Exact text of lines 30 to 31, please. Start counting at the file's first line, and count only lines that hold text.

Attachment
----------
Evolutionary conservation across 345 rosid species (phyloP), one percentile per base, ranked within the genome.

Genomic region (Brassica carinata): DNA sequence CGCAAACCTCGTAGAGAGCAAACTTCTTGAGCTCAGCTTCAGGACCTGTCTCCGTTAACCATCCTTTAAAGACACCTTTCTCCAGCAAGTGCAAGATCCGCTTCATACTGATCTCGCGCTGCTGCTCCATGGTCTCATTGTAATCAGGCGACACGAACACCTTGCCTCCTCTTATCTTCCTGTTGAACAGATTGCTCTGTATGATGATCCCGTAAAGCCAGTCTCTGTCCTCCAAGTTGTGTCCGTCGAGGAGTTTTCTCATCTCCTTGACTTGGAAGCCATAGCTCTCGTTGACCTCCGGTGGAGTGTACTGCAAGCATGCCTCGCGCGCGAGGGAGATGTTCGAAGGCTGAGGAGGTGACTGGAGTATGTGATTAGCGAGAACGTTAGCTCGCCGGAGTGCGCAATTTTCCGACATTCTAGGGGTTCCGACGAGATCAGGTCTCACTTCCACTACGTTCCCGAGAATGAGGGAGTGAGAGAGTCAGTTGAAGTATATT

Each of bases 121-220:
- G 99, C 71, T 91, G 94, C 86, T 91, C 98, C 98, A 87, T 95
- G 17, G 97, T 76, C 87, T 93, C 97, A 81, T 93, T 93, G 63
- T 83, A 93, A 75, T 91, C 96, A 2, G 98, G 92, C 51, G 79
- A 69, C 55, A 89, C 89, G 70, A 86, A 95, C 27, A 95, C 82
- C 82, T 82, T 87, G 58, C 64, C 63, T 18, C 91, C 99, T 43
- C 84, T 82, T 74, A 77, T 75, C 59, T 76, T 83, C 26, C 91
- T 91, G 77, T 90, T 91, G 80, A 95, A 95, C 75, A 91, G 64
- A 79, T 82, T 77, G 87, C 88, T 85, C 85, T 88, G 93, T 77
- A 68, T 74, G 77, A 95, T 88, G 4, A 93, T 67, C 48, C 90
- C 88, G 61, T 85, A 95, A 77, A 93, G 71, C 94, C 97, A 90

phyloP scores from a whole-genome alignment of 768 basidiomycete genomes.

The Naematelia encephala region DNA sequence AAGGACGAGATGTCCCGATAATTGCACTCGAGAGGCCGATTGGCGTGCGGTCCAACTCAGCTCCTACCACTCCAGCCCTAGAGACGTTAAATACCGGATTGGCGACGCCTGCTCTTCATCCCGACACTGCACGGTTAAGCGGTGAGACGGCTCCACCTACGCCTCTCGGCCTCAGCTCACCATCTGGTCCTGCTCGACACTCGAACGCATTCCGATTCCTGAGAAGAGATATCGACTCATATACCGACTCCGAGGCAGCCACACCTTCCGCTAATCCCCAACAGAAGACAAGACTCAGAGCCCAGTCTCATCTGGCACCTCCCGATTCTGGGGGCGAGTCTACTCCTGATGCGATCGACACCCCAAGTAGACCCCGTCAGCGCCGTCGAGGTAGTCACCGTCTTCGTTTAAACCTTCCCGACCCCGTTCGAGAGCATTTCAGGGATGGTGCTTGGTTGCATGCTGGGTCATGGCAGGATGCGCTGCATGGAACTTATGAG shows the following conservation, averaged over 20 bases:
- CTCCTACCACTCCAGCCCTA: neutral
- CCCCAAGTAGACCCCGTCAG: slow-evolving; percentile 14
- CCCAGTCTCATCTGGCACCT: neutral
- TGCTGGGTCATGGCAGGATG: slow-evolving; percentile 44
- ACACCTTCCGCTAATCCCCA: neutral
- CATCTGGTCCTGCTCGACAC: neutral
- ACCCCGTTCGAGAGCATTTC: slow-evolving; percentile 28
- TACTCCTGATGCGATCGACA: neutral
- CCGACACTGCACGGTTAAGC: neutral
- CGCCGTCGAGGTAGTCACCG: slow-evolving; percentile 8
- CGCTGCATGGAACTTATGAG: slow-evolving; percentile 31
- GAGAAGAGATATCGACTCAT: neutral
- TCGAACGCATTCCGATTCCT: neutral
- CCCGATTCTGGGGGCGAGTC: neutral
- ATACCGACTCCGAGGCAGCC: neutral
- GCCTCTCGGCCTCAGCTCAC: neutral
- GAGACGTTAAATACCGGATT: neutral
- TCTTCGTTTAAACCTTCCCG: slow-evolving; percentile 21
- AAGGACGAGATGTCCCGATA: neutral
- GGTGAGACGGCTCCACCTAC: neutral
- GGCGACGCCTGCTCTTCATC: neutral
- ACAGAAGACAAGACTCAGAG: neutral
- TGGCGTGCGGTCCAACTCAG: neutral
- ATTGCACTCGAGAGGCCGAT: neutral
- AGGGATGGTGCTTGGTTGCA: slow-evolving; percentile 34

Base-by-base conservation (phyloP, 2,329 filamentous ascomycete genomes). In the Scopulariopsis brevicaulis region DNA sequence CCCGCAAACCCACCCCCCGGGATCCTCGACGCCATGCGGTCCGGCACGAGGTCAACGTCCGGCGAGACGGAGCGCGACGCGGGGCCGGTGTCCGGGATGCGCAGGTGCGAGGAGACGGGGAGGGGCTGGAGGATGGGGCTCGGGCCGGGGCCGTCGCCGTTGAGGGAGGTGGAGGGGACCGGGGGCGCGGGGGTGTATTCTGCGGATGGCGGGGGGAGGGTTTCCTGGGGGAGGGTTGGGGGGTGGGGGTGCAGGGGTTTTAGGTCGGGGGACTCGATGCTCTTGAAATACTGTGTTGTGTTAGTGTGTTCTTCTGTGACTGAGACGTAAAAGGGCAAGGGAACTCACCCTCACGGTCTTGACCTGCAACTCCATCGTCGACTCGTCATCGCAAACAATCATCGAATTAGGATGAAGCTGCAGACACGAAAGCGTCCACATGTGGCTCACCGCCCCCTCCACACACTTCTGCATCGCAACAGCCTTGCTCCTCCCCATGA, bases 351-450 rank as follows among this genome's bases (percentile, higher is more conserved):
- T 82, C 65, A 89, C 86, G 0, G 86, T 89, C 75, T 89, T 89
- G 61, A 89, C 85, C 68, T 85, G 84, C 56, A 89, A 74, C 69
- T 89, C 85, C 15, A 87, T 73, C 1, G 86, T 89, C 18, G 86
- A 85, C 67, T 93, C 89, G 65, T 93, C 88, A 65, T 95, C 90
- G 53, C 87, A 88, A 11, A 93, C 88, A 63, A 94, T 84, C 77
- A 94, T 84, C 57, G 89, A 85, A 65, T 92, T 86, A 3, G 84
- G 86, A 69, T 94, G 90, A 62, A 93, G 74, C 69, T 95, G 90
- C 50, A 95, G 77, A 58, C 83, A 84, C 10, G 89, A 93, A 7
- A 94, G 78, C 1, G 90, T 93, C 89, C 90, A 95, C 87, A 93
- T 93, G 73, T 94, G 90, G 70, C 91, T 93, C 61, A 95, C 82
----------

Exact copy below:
- ATACCGACTCCGAGGCAGCC: neutral
- GCCTCTCGGCCTCAGCTCAC: neutral